- While a cure-all drug or therapy is a long way off, there have been some breakthroughs
Sarah Boseley, The Guardian (UK), August 25, 2020
Many different drugs and therapies are being trialled and used on patients with Covid-19. There are some positive results, which may be beginning to bring the hospital death toll down, but there is still a long way to go towards something that will cure all comers. These are some of the most promising.
This is the success story – a very cheap drug, in plentiful supply around the world – that has been shown to save lives. The low-dose steroid was responsible for the survival of one in eight patients on ventilators during the Oxford University-based Recovery trial. The results were announced in mid-June and the steroid is now standard treatment for the sickest patients. The data is reliable because it comes from the biggest randomised trial of Covid-19 treatments in the world, involving almost all hospitals in the UK. Dexamethasone has been around for 60 years, so is out of patent and cheap.
2. Convalescent blood plasma
This is plasma containing antibodies to the virus collected from people who have recovered from Covid-19. Donald Trump has become an enthusiast, as the US presidential election campaign picks up, announcing emergency authorisation for the treatment, which he claimed could prevent 35% of deaths. Although convalescent plasma has been successfully used to treat other diseases, most experts still say there is insufficient evidence from trials as to how well it works and on which patients. NHS Blood and Transplant is appealing for Covid-19 survivors to donate their plasma for trials that might benefit patients.
The drug has been authorised for emergency use in the US, India and Singapore and approved in the European Union, Japan and Australia for use on people with severe symptoms. It’s an expensive drug, made by the US company Gilead Sciences, originally for hepatitis C, which it was ineffective on. It was then repurposed for Ebola. In Covid-19, it appears to shorten the length of an average hospital stay from 15 to 11 days, but it is not clear whether it has a dramatic effect on reducing deaths.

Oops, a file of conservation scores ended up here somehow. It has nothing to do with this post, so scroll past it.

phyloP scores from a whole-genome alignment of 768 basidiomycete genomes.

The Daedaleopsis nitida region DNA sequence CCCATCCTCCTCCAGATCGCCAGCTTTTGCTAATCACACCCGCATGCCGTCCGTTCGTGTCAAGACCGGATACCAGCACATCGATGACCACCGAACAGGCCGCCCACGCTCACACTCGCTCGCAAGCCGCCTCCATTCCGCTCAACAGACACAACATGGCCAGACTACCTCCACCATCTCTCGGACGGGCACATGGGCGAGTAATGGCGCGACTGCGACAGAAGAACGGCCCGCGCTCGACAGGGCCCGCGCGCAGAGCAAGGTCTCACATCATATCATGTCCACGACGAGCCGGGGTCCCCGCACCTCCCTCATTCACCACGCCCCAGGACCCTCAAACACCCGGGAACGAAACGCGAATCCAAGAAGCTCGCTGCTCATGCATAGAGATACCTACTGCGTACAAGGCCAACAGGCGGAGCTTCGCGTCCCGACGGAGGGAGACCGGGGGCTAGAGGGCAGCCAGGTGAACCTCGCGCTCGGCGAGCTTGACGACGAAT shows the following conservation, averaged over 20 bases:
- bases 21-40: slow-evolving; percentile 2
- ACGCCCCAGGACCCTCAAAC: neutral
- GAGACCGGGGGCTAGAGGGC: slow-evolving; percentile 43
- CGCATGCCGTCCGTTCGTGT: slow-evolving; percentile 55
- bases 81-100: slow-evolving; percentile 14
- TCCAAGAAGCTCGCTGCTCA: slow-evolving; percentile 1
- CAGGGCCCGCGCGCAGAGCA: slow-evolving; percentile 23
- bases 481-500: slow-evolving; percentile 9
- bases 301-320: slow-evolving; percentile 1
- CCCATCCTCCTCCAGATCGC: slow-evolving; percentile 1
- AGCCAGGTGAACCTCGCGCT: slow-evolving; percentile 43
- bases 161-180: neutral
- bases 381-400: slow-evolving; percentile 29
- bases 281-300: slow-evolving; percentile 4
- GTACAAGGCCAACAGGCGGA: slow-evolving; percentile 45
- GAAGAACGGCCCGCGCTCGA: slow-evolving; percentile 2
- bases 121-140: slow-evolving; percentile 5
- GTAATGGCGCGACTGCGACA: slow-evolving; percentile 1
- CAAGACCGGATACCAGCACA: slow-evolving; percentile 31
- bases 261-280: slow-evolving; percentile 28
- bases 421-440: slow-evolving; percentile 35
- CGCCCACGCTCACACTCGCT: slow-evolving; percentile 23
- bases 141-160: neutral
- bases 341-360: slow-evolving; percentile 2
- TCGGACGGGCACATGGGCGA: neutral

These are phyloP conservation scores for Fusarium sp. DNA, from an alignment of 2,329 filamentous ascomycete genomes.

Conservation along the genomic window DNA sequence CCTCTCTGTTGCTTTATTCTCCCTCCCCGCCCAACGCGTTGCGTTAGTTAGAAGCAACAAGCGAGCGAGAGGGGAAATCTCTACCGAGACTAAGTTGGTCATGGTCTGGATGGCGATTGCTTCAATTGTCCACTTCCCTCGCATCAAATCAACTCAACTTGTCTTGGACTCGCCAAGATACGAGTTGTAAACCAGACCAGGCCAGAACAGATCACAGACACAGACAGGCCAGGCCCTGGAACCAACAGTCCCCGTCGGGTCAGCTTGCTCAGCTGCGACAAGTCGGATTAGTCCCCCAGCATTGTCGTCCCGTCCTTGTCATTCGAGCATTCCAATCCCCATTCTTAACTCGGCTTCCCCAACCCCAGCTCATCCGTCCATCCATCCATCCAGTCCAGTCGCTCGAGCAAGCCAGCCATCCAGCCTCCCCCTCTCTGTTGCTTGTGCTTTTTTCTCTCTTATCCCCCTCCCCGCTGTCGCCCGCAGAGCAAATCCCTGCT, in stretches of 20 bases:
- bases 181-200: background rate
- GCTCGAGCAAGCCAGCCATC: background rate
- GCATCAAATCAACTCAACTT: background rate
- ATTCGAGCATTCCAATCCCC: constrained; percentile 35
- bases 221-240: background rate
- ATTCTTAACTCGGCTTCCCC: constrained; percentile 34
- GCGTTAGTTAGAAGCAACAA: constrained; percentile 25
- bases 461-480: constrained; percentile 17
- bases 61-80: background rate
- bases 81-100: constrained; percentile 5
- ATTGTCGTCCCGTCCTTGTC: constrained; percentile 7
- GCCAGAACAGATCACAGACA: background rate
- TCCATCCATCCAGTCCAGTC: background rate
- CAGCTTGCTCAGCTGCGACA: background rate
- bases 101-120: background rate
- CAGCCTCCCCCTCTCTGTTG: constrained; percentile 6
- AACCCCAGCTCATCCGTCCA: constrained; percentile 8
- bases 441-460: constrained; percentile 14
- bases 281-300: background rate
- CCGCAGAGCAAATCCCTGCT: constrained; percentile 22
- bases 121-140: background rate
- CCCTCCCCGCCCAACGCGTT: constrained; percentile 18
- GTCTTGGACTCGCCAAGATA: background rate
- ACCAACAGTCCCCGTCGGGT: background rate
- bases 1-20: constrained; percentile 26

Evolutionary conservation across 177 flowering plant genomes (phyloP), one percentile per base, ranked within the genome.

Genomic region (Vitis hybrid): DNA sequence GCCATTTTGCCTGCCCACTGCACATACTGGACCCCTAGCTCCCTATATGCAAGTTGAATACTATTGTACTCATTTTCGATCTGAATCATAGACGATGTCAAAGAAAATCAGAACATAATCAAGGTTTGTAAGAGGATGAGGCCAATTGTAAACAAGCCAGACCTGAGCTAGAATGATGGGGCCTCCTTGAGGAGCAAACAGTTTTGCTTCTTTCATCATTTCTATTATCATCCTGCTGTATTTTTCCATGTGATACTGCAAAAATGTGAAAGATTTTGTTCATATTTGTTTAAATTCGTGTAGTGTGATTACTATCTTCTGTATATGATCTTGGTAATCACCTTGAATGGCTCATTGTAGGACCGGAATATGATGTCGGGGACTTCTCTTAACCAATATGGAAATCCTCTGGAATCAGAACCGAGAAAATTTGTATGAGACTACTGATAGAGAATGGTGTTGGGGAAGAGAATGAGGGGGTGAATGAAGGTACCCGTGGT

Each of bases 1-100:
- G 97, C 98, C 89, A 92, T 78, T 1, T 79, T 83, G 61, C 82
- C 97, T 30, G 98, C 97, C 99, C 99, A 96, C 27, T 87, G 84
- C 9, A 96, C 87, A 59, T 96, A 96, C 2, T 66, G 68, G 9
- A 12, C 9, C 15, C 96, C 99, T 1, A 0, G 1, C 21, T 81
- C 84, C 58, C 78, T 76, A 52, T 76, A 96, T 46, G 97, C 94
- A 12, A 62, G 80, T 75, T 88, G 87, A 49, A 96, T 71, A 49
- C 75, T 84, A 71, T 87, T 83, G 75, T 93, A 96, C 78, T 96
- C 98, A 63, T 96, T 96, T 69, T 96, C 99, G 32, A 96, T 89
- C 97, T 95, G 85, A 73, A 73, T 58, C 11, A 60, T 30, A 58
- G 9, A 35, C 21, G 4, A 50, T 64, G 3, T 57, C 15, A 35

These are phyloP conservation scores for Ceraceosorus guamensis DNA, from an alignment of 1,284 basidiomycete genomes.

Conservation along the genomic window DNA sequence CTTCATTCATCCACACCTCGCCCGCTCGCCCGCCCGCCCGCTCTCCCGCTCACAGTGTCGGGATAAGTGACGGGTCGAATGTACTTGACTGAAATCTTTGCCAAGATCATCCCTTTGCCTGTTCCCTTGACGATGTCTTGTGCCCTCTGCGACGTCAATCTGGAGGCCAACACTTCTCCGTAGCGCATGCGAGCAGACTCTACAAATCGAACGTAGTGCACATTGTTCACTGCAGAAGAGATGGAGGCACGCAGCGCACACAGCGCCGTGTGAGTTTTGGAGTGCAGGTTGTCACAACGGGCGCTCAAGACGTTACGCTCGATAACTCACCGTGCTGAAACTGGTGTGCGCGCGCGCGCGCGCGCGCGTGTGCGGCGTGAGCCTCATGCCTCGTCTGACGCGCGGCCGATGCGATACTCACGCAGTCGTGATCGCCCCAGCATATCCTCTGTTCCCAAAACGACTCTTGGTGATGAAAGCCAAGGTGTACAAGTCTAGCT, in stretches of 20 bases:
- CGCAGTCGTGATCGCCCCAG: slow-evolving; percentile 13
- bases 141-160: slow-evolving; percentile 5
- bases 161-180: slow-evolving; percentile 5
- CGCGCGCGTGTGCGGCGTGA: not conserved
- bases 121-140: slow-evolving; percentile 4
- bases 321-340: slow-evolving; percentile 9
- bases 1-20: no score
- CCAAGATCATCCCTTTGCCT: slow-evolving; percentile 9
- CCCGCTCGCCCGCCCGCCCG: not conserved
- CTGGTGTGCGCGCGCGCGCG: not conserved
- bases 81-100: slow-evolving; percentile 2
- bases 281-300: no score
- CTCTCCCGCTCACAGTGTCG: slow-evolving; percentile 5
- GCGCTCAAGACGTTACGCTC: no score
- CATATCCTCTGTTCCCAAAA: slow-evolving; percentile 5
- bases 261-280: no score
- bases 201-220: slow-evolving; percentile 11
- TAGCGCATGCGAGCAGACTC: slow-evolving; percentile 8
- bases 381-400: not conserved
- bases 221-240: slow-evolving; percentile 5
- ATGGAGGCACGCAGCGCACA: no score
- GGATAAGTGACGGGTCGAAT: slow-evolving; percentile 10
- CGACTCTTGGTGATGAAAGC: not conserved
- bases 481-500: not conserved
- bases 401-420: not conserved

A number of anti-inflammatory treatments are being tested to see if they can help. The coronavirus attacks the immune system, which leads to inflammation. Tocilizumab, an antibody normally used to treat rheumatoid arthritis, is given by injection to block the inflammatory protein IL-6. Patients given the drug during the serious Covid-19 outbreak in Italy in March appeared to benefit and were less likely to end up on a ventilator or die. But the numbers were relatively small and this was an observational study, not a randomised trial set up to judge the outcomes of people with and without the drug. The Recovery trial is also investigating Tocilizumab.
5. Blood pressure pills
Scientists think people on medication because of their blood pressure would be well advised to stay on it. A paper from the University of East Anglia found that the risk of critical illness or death from Covid for people with high blood pressure was found to be significantly lower if they were taking angiotensin-converting enzyme inhibitors (ACEi) or angiotensin receptor blockers (ARB). That does not mean those drugs would be helpful to anyone with coronavirus infection who does not suffer from high blood pressure.
6. Inhaled interferon beta
A small study from scientists at Southampton University suggests that an inhaler containing the drug interferon beta, used to treat multiple sclerosis, could be effective. The three academics behind it, who formed a spin-off company for their product in 2004, became paper millionaires when they announced the results of their trial on Covid-19 patients in July. The trial involved just 101 patients at 9 hospitals. Those inhaling the drug left hospital sooner and were more likely to recover, but the data was not published in full. Larger trials are needed.
“There is a big difference between encouraging early results and definitive evidence that transforms clinical practice,” commented Martin Landray, professor of medicine and epidemiology at Oxford University and one of the leaders of the Recovery trial at the time.